Do you remember the Judgement Bird?
Remember? It was in Dublin Zoo. It was a huge thing with dark grey
feathers and deep set eyes that peered straight into your soul. It
usually just stood there with its wings all folded up but when it
extended them it was a sight to behold. The span was enormous, like
some mighty cloak it could wrap you in and you'd never see the sun
again. It was night time under those wings. It was the world before light.
We all made the pilgrimage.
We'd queue up and watch the Judgement Bird as it watched us. Judging
us. Silently calling us to account. Feelings of great guilt would
befall all who looked upon the Judgement Bird. There would be sudden
sobs and confessions. 'I slept with your missus', 'I diverted the
funds', 'I cogged me maths ekker', that sort of thing. Politicians
and various establishment figures seemed reluctant to visit the zoo
around that time. There was even an attempt made on the Judgement
Bird's life but the assassin broke down and took his own life
instead. I heard John Charles McQuaid curled into a ball and rocked
to and fro for four days just after seeing the Judgement Bird on the
There was something in the Judgement
Bird's eyes. Something primeval, something pure and atavistic,
irrefutably authentic and devoid of mercy.
Something that spoke of a world lost to us or perhaps even
rejected by us. The Judgement Bird seemed to be from an angry Eden.
No one actually knew where it was from. It wasn't captured or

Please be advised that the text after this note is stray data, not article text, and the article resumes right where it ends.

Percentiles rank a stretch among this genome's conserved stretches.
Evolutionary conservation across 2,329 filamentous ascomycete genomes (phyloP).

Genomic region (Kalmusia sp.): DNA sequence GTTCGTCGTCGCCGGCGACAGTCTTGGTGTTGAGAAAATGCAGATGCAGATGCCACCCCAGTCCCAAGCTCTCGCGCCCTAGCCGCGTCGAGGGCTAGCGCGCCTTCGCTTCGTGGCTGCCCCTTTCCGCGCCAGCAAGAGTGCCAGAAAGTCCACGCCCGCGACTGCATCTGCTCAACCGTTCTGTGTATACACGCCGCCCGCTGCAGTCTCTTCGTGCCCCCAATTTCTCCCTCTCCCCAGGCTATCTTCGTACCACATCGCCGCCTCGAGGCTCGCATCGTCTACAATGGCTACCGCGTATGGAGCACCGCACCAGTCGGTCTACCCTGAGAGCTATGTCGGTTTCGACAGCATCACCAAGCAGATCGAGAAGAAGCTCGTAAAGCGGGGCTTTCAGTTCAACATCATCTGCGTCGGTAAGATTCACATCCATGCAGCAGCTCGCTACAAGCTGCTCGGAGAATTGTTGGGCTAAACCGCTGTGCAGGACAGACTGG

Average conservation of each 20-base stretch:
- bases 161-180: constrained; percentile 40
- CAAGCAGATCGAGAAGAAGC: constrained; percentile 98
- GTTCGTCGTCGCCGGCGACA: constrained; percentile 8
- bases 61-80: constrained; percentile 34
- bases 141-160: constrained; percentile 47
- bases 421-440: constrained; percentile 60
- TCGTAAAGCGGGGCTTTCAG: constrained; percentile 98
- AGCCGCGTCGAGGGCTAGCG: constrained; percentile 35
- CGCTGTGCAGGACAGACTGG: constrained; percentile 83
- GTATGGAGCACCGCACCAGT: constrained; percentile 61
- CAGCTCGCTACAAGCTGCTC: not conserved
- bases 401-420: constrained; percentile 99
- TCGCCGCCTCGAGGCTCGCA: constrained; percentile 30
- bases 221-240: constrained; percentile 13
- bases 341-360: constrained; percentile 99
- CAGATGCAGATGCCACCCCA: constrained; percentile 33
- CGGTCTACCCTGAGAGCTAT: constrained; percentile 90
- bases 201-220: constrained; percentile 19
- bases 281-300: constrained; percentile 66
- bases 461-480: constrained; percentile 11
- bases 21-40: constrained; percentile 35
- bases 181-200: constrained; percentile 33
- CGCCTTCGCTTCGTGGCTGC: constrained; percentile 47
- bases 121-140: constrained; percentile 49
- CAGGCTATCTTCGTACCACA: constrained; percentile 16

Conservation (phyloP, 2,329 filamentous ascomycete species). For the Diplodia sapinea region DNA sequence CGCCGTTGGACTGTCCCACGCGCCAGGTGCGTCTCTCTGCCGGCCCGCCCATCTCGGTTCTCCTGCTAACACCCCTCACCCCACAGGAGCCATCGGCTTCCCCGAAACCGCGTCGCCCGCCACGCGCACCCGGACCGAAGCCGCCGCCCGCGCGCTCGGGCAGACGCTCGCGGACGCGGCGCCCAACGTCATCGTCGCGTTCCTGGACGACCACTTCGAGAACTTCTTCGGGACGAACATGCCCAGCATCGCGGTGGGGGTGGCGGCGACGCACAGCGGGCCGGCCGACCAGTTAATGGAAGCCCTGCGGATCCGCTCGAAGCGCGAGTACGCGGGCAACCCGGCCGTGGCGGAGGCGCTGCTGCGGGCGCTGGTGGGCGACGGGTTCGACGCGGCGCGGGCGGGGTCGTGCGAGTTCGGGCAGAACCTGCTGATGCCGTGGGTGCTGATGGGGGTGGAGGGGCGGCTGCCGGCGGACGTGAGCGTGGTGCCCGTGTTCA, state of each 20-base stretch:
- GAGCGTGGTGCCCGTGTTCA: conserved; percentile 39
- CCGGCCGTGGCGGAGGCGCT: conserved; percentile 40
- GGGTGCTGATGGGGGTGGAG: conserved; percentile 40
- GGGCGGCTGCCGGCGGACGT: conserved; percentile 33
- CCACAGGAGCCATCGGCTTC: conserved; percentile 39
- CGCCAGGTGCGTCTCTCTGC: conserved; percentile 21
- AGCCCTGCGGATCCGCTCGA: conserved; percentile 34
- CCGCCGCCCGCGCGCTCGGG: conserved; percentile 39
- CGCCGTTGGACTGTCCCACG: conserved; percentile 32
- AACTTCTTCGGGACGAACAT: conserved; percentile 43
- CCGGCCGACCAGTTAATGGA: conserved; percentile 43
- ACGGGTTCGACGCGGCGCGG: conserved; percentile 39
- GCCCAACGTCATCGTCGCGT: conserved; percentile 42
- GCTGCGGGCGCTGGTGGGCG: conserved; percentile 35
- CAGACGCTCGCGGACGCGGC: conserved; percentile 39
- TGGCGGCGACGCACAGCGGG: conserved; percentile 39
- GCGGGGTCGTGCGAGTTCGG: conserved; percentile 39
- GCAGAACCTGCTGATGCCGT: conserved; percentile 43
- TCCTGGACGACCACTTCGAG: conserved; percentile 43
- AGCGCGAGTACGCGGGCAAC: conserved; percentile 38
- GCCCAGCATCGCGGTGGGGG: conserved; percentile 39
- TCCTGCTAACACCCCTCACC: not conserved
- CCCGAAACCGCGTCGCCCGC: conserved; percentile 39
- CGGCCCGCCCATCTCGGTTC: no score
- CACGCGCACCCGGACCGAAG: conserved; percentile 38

anything. It just landed in the monkey enclosure. The monkeys were
quite deferential where it came to the Judgement
Bird and shared their food with it. The zoologists didn't have
a clue what type of bird it was exactly. They guessed it was some
kind of crane or a stork but who knows? It looked a bit like a giant
vulture to me. An ornithologist lost three fingers approaching the
Judgement Bird so it was left alone after that.
Even people who didn't do anything
wrong felt guilty when they met the gaze of the Judgement Bird. They
said that they felt incriminated for behaving themselves in the wrong
way, in the way of man, a corrupted way. 'You are not good', the
Judgement Bird seemed to say to them, 'you are just scared,
obsequious and indoctrinated.' Only very
small children enjoyed visiting the Judgement Bird. Everyone else
dreaded it but felt compelled to return to it again and again. 'It's
like confession', said one visitor, 'only it's God on the other side
of the grille and not some dreary old hypocritical
The day came when the Judgement Bird
took off. First it did a dance of sorts, stretching out its legs,
moving around in a staccato fashion and throwing its head about.
Storm clouds, great and black, gathered above as it performed. Then the Judgement Bird opened its wings and lifted up and soared away. It was swallowed
up by the premature night it had summoned. It never came back.
The Cosgrave government had all footage
of the Judgement Bird immediately destroyed. The only thing rumoured to remain of the Judgement Bird is
a long streak of silver shite it left behind that was smuggled from
the zoo by one of the lads that cleaned out the enclosures. If you
know who to ask, you can get brought to a secret place where you can look
at the Judgement Bird's shite. They say there's a queer smell off the shite and when you
inhale it you're left with the tremendous sensation that we've all
let ourselves down. This sensation is said to be accompanied by